What Is Multisystem Inflammatory Syndrome in Children (MIS-C)?
seems to usually cause a milder infection in kids than in adults and older people.
But some children have developed more serious symptoms, sometimes several weeks after
being infected with the virus. Doctors are calling this multisystem inflammatorysyndrome in children (MIS-C). Experts don't know why some kids get
MIS-C after coronavirus infection and others don't.
What Are the Signs of Multisystem Inflammatory Syndrome in Children (MIS-C)?
Multisystem inflammatory syndrome in children (MIS-C) causes symptoms that are
due to inflammation (irritation,
pain, swelling) throughout the body. Doctors are trying to find out how these symptoms
are related to coronavirus infection.
If your child has any of these symptoms, call your doctor. Kids with this inflammatory
syndrome may quickly get worse. Go
to the ER right away if your child looks very sick, has trouble breathing,
has chest pain, has very bad belly pain, looks bluish in the lips or face, or
is very sleepy or confused.
What Problems Can Happen?
MIS-C can cause different problems in different kids. The inflammation can affect
the heart, blood vessels, kidneys, digestive
or eyes. Sometimes, this can
damage the organs, especially the heart, or cause too much clotting in the blood vessels.
How Is MIS-C Diagnosed?
MIS-C symptoms can be similar to those caused by other illnesses, such as Kawasaki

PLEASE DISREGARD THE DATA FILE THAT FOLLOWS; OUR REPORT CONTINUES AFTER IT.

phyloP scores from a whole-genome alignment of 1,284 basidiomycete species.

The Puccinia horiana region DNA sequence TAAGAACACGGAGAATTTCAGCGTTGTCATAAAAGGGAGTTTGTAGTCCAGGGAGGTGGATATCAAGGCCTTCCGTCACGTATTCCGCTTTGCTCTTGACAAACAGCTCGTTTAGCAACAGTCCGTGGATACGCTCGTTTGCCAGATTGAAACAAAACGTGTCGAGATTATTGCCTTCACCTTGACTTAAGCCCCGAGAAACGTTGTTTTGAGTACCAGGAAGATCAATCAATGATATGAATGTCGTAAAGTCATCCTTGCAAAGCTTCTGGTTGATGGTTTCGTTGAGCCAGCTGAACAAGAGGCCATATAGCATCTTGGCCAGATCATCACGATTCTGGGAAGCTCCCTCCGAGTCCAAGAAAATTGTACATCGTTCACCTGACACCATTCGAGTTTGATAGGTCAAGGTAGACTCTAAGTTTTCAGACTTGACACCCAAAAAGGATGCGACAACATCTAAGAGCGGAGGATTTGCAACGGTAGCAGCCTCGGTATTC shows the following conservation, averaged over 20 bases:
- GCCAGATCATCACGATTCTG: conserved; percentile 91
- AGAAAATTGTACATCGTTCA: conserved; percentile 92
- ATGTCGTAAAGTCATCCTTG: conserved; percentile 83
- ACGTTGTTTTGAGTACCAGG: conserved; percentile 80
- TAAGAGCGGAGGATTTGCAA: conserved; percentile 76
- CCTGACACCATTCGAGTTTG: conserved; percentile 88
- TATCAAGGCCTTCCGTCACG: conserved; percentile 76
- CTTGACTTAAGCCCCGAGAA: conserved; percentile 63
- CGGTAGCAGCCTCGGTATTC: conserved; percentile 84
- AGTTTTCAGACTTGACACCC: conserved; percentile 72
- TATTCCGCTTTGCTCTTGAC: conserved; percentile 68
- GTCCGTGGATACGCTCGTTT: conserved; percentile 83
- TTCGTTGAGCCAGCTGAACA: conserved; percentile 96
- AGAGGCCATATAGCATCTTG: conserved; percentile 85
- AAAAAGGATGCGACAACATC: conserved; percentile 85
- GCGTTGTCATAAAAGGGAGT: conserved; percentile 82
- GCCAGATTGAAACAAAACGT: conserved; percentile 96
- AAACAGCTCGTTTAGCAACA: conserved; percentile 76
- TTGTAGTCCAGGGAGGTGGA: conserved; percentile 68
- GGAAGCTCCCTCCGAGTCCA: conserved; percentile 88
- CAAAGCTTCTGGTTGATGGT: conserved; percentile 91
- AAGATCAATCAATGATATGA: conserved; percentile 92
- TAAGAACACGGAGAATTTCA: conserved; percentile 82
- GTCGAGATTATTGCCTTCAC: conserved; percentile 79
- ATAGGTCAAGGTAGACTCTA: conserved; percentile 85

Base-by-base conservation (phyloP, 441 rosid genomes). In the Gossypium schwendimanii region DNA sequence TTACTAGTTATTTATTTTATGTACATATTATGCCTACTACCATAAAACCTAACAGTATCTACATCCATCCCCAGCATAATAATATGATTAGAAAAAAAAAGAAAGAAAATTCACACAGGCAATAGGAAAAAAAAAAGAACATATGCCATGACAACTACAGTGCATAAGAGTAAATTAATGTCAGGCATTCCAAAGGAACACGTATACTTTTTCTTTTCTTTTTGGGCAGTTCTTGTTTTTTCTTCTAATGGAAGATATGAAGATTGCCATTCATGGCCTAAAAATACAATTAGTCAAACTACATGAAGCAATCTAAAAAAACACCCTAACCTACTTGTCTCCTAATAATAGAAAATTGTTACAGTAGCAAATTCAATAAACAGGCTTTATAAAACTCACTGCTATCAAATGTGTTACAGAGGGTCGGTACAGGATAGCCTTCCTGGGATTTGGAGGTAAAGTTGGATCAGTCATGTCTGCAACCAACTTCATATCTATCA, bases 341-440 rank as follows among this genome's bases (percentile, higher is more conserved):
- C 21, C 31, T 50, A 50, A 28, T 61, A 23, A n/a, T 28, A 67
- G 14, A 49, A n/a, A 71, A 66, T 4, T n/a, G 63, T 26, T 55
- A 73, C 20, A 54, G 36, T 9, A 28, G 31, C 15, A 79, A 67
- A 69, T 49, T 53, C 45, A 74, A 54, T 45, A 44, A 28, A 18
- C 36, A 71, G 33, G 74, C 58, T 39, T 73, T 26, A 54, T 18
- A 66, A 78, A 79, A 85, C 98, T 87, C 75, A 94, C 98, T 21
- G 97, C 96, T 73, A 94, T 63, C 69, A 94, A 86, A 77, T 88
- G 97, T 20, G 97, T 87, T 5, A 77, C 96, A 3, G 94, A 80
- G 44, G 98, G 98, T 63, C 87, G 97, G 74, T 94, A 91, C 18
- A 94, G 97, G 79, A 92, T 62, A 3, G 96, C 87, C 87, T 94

disease or toxic shock
syndrome. If a doctor thinks a child might have MIS-C, they will do tests that
look for signs of inflammation in the body. These can include:
The doctor might talk with a team of specialists who can help diagnose and treat
MIS-C. They can include experts in infectious disease, cardiology (heart), rheumatology
(bones, joints, and immune system), and critical care.
How Is MIS-C Treated?
How doctors treat MIS-C depends on a child's symptoms and test results. They can
give oxygen, medicines, and intravenous
(IV) fluids to reduce inflammation, prevent excessive blood clotting, or protect
the affected organs from more problems. Some children might need treatment in the
ICU (intensive care unit).
What Else Should I Know?
Most kids with MIS-C get better after being treated in the hospital. But some can
have lasting problems and need care from specialists after they go home.
For example, kids who develop heart problems due to MIS-C will need regular visits
with a cardiologist. They may have to avoid exercise or sports for a while, until
the cardiologist says it's OK. Kids who get some kinds medicines (like steroids for
reducing inflammation) will see a specialist, such as a rheumatologist or endocrinologist,
who can help them adjust their medicines as needed.
MIS-C is very rare. The best way to prevent it is to prevent coronavirus infection.
This means following public health guidelines during the pandemic, such as wearing
masks in public, washing
hands well and often, practicing social
distancing, avoiding crowds, and getting the COVID-19 vaccine when it is available.